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→Putin and the European extreme right

The Ukrainian crisis has revealed that Vladimir Putin aims to destabilise the EU. Russia is actively supporting and even financing anti-EU parties, even though they’re mostly on the extreme right:

In Ukraine, he simply wants to grab territory that he believes rightly belongs to him. In the European Union, he hopes that his backing of fringe parties will destabilize his foes and install in Brussels politicians who will be focused on dismantling the EU rather than enlarging it.

Would this help to explain Farage’s support for Putin?

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  1. Dear Richard,

    Back in 1980’s I served on the Vauhall constituency Labour Party EC and GC and was chair of Bishops Ward Labour Party. In those days we tended to side with “the people” in the struggles against usury and oppression by unrestrained capitalist interests. By 1990 I had lost all hope and respect for the Labour Party.

    Brief moments of light and hope that followed were dashed by the realities of a once great political force for good in Europe and the World repeatedly being dashed. The worst example was the unholy alliance of the Blair government with the US destruction of Iraq on the false pretext of WMD’s.

    Now we have Ukraine. Once again the Labour Party is on the wrong side of history supporting the current coalition in its Russophobic preoccupation with Putin. The threat from Farage, UKIP and far right parties elsewhere in Europe is precisely because our one hope – a strong social democratic leadership at home – is missing presumed dead.

    Somehow the Labour Party has lost not only once committed members and supporters like myself, but also skilled political, demographic and geo-political analysts. Were there any left in the LP you would know that: a) UKIP is only marginally right of the Liberals and Tories, albeit somewhat nuts and b) that the Maidan revolt and subsequent government have never had the popular support of Ukraine’s eastern regions.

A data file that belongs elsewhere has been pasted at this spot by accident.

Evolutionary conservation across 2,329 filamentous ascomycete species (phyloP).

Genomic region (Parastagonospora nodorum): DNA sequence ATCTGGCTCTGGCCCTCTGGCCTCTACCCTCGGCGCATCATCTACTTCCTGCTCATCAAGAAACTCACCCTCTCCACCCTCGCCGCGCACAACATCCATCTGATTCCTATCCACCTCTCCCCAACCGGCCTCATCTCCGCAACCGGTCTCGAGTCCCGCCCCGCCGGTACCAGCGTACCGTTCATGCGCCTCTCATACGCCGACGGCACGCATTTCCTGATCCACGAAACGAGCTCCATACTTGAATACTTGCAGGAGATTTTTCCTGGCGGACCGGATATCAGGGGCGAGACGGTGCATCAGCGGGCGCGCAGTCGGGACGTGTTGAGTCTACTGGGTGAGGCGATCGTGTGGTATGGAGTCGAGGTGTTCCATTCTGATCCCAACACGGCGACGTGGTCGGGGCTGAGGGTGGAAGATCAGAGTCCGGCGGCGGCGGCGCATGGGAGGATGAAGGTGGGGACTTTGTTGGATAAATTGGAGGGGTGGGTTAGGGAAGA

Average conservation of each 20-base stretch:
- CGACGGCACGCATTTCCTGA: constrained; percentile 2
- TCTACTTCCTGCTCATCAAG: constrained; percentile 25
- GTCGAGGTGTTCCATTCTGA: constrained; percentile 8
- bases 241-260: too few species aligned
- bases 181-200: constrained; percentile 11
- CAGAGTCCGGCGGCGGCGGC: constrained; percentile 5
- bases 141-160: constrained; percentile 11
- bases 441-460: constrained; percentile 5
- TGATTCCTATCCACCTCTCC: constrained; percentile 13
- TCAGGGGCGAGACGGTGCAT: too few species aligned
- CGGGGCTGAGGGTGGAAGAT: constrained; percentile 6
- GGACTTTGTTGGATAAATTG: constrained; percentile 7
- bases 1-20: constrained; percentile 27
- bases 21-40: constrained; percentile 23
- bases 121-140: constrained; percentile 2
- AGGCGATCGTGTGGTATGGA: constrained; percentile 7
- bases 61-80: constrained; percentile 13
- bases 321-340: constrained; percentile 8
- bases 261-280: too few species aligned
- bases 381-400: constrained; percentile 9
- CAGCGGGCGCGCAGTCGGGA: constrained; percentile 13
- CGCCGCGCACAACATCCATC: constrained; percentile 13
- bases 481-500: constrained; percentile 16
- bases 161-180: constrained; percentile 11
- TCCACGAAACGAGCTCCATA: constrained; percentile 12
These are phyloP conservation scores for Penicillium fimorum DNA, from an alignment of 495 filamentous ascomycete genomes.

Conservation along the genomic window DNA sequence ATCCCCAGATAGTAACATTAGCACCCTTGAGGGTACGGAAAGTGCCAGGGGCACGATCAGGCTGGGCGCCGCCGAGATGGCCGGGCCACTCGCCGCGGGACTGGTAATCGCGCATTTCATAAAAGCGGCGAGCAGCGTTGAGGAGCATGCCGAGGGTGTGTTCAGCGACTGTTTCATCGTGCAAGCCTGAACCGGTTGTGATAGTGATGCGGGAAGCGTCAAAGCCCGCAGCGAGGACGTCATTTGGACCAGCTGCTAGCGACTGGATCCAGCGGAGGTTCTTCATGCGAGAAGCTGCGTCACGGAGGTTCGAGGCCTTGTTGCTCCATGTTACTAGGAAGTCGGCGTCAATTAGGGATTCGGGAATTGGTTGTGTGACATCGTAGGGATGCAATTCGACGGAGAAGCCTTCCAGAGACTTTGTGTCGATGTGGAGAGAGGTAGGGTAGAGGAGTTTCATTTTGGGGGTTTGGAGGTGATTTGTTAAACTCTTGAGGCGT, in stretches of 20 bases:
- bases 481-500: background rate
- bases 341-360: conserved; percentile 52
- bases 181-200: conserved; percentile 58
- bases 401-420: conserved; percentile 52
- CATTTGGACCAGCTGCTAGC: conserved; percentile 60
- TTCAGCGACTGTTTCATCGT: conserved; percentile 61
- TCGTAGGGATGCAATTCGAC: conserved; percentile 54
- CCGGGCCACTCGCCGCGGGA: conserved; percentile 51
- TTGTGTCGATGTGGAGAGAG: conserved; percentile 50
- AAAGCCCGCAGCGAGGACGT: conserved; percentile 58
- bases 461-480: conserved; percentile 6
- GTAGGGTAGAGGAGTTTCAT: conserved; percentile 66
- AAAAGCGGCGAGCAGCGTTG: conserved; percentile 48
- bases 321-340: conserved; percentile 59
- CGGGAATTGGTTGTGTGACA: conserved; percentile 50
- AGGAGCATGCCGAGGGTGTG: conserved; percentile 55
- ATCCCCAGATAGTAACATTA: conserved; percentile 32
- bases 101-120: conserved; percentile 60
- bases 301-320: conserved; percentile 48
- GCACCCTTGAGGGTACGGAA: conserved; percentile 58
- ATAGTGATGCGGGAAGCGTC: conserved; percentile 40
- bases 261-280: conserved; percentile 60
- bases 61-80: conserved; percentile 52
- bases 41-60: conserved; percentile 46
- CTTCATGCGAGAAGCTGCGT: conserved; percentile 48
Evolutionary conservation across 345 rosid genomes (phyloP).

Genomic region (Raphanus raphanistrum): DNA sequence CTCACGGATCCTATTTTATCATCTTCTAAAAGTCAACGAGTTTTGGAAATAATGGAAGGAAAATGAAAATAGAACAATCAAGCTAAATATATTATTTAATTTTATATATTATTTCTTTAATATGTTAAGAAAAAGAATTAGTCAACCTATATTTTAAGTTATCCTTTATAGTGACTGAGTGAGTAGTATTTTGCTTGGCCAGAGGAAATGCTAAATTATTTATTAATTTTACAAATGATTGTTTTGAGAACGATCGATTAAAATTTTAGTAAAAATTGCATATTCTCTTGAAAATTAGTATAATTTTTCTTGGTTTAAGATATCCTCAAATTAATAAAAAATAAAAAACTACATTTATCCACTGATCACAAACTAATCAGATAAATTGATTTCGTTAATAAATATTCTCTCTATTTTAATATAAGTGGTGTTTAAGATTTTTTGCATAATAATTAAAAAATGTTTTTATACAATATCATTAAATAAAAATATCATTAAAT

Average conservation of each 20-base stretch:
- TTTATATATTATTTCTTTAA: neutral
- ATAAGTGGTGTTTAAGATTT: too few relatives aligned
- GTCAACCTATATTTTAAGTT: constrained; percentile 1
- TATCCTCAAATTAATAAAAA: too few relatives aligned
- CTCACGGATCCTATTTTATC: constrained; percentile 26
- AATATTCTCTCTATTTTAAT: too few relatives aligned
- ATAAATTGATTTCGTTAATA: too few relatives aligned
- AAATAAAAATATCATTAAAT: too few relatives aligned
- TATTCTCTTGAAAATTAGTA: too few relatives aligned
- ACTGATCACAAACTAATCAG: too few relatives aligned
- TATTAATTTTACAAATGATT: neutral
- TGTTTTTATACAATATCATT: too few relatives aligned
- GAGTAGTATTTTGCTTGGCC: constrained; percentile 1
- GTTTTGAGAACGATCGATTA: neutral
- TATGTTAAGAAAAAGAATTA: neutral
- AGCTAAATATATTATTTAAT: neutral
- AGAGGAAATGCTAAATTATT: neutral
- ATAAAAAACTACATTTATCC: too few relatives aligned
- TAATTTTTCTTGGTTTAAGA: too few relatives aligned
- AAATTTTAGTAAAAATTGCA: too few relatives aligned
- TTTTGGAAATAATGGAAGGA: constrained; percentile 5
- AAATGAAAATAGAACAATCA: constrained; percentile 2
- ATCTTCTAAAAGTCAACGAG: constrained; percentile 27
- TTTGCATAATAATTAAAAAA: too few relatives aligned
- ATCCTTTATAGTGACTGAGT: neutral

More importantly, said analysts would have realised that elements in the western elites, principally led by hawks in the US government, have been waging an economic battle against Europe. The “War on Terror” is the most visible tool that has been used to maintain a policy of destabilisation of any government with which the US and the military industrial complex disagrees.

    The key to solving the Ukraine crisis in recognising that there are economiv and socio-political forces at work that seek to destroy twenty odd years of economic cooperation within Europe and between Europe and the Russia that has emerged since the “fall of the Berlin Wall”. A strong Europe interconnecting with an evolving Russia is a threat to a US elite led hegemony. That is not a conspiracy it is a fact of global business.

    The US has followed, step by step, its programme to destroy the so called “Axis of Evil” hindered only by the vetoes of Russia in the UNSC. Funnily enough, it has now made the classic military error of opening up a battle on one front too many. Therein lies a glimmer of hope. Twenty years of economic and socio-political interference in Ukraine has led to its unholy alliance with far right extremists whom the US and EU has helped, unwittingly or otherwise, to instal in the Kiev government. The plan to grab Ukraines resources and business, and to complete the expansion of NATO onto Russia’s borders has hit a road block. That road block is the brave Russian speaking population of Ukraine.